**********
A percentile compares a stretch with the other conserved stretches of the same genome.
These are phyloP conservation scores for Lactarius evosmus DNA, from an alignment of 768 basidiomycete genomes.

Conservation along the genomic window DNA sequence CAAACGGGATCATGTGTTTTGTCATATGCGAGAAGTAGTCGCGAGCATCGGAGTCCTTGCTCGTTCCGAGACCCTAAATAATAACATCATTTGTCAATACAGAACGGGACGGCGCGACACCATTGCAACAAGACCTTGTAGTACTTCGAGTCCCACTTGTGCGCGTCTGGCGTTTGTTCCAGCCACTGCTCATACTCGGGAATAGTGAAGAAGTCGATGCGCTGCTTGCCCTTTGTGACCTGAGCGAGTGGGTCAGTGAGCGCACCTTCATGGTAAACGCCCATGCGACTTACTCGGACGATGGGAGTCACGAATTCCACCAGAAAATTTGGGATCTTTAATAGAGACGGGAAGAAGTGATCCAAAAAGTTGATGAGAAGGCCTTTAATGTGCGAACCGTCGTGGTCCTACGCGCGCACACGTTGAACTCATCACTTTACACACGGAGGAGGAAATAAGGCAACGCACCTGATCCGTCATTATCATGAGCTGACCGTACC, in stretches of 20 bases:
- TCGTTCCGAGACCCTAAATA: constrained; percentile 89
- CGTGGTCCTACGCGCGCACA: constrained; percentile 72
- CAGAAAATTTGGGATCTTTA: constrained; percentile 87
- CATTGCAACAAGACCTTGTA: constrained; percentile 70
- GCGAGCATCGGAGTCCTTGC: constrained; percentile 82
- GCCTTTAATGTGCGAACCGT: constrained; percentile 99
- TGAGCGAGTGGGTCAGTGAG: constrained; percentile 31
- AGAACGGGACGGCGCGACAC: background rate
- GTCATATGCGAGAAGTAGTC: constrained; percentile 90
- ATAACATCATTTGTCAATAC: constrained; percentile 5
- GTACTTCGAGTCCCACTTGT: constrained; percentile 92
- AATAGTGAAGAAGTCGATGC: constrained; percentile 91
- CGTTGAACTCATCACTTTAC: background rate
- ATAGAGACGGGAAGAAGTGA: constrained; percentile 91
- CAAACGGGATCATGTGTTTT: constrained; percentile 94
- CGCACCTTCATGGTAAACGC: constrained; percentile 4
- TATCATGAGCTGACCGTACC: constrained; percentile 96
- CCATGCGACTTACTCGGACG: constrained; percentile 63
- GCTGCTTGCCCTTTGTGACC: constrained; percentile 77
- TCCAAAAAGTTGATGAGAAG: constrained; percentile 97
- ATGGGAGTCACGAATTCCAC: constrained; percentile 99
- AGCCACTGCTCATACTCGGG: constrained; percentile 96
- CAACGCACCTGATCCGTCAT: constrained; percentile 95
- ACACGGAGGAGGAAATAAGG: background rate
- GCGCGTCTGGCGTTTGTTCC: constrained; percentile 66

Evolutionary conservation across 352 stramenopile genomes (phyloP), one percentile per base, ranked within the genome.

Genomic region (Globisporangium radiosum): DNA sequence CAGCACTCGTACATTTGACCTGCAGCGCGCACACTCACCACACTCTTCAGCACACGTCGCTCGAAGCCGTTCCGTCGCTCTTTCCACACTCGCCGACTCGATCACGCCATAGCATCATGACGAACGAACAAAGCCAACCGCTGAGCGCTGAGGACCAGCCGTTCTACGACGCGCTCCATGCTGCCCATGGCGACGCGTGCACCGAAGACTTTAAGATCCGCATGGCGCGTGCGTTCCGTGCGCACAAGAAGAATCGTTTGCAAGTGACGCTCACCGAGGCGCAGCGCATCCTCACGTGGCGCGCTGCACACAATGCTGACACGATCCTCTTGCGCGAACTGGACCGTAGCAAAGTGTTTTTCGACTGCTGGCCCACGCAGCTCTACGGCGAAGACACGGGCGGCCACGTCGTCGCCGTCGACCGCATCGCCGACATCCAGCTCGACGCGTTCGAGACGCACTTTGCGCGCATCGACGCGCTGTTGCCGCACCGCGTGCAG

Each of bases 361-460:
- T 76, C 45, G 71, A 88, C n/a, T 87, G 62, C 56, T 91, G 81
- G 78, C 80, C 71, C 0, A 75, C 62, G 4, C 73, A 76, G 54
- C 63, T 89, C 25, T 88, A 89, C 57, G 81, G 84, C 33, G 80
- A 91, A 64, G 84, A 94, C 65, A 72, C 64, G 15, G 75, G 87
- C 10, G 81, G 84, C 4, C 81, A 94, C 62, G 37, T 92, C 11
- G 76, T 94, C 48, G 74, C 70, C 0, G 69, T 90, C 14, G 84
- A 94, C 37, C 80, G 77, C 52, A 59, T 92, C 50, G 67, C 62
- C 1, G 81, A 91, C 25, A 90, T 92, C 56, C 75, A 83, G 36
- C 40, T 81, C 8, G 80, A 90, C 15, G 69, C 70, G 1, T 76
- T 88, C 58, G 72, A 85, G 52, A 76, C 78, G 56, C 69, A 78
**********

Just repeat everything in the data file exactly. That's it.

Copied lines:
A percentile compares a stretch with the other conserved stretches of the same genome.
These are phyloP conservation scores for Lactarius evosmus DNA, from an alignment of 768 basidiomycete genomes.

Conservation along the genomic window DNA sequence CAAACGGGATCATGTGTTTTGTCATATGCGAGAAGTAGTCGCGAGCATCGGAGTCCTTGCTCGTTCCGAGACCCTAAATAATAACATCATTTGTCAATACAGAACGGGACGGCGCGACACCATTGCAACAAGACCTTGTAGTACTTCGAGTCCCACTTGTGCGCGTCTGGCGTTTGTTCCAGCCACTGCTCATACTCGGGAATAGTGAAGAAGTCGATGCGCTGCTTGCCCTTTGTGACCTGAGCGAGTGGGTCAGTGAGCGCACCTTCATGGTAAACGCCCATGCGACTTACTCGGACGATGGGAGTCACGAATTCCACCAGAAAATTTGGGATCTTTAATAGAGACGGGAAGAAGTGATCCAAAAAGTTGATGAGAAGGCCTTTAATGTGCGAACCGTCGTGGTCCTACGCGCGCACACGTTGAACTCATCACTTTACACACGGAGGAGGAAATAAGGCAACGCACCTGATCCGTCATTATCATGAGCTGACCGTACC, in stretches of 20 bases:
- TCGTTCCGAGACCCTAAATA: constrained; percentile 89
- CGTGGTCCTACGCGCGCACA: constrained; percentile 72
- CAGAAAATTTGGGATCTTTA: constrained; percentile 87
- CATTGCAACAAGACCTTGTA: constrained; percentile 70
- GCGAGCATCGGAGTCCTTGC: constrained; percentile 82
- GCCTTTAATGTGCGAACCGT: constrained; percentile 99
- TGAGCGAGTGGGTCAGTGAG: constrained; percentile 31
- AGAACGGGACGGCGCGACAC: background rate
- GTCATATGCGAGAAGTAGTC: constrained; percentile 90
- ATAACATCATTTGTCAATAC: constrained; percentile 5
- GTACTTCGAGTCCCACTTGT: constrained; percentile 92
- AATAGTGAAGAAGTCGATGC: constrained; percentile 91
- CGTTGAACTCATCACTTTAC: background rate
- ATAGAGACGGGAAGAAGTGA: constrained; percentile 91
- CAAACGGGATCATGTGTTTT: constrained; percentile 94
- CGCACCTTCATGGTAAACGC: constrained; percentile 4
- TATCATGAGCTGACCGTACC: constrained; percentile 96
- CCATGCGACTTACTCGGACG: constrained; percentile 63
- GCTGCTTGCCCTTTGTGACC: constrained; percentile 77
- TCCAAAAAGTTGATGAGAAG: constrained; percentile 97
- ATGGGAGTCACGAATTCCAC: constrained; percentile 99
- AGCCACTGCTCATACTCGGG: constrained; percentile 96
- CAACGCACCTGATCCGTCAT: constrained; percentile 95
- ACACGGAGGAGGAAATAAGG: background rate
- GCGCGTCTGGCGTTTGTTCC: constrained; percentile 66

Evolutionary conservation across 352 stramenopile genomes (phyloP), one percentile per base, ranked within the genome.

Genomic region (Globisporangium radiosum): DNA sequence CAGCACTCGTACATTTGACCTGCAGCGCGCACACTCACCACACTCTTCAGCACACGTCGCTCGAAGCCGTTCCGTCGCTCTTTCCACACTCGCCGACTCGATCACGCCATAGCATCATGACGAACGAACAAAGCCAACCGCTGAGCGCTGAGGACCAGCCGTTCTACGACGCGCTCCATGCTGCCCATGGCGACGCGTGCACCGAAGACTTTAAGATCCGCATGGCGCGTGCGTTCCGTGCGCACAAGAAGAATCGTTTGCAAGTGACGCTCACCGAGGCGCAGCGCATCCTCACGTGGCGCGCTGCACACAATGCTGACACGATCCTCTTGCGCGAACTGGACCGTAGCAAAGTGTTTTTCGACTGCTGGCCCACGCAGCTCTACGGCGAAGACACGGGCGGCCACGTCGTCGCCGTCGACCGCATCGCCGACATCCAGCTCGACGCGTTCGAGACGCACTTTGCGCGCATCGACGCGCTGTTGCCGCACCGCGTGCAG

Each of bases 361-460:
- T 76, C 45, G 71, A 88, C n/a, T 87, G 62, C 56, T 91, G 81
- G 78, C 80, C 71, C 0, A 75, C 62, G 4, C 73, A 76, G 54
- C 63, T 89, C 25, T 88, A 89, C 57, G 81, G 84, C 33, G 80
- A 91, A 64, G 84, A 94, C 65, A 72, C 64, G 15, G 75, G 87
- C 10, G 81, G 84, C 4, C 81, A 94, C 62, G 37, T 92, C 11
- G 76, T 94, C 48, G 74, C 70, C 0, G 69, T 90, C 14, G 84
- A 94, C 37, C 80, G 77, C 52, A 59, T 92, C 50, G 67, C 62
- C 1, G 81, A 91, C 25, A 90, T 92, C 56, C 75, A 83, G 36
- C 40, T 81, C 8, G 80, A 90, C 15, G 69, C 70, G 1, T 76
- T 88, C 58, G 72, A 85, G 52, A 76, C 78, G 56, C 69, A 78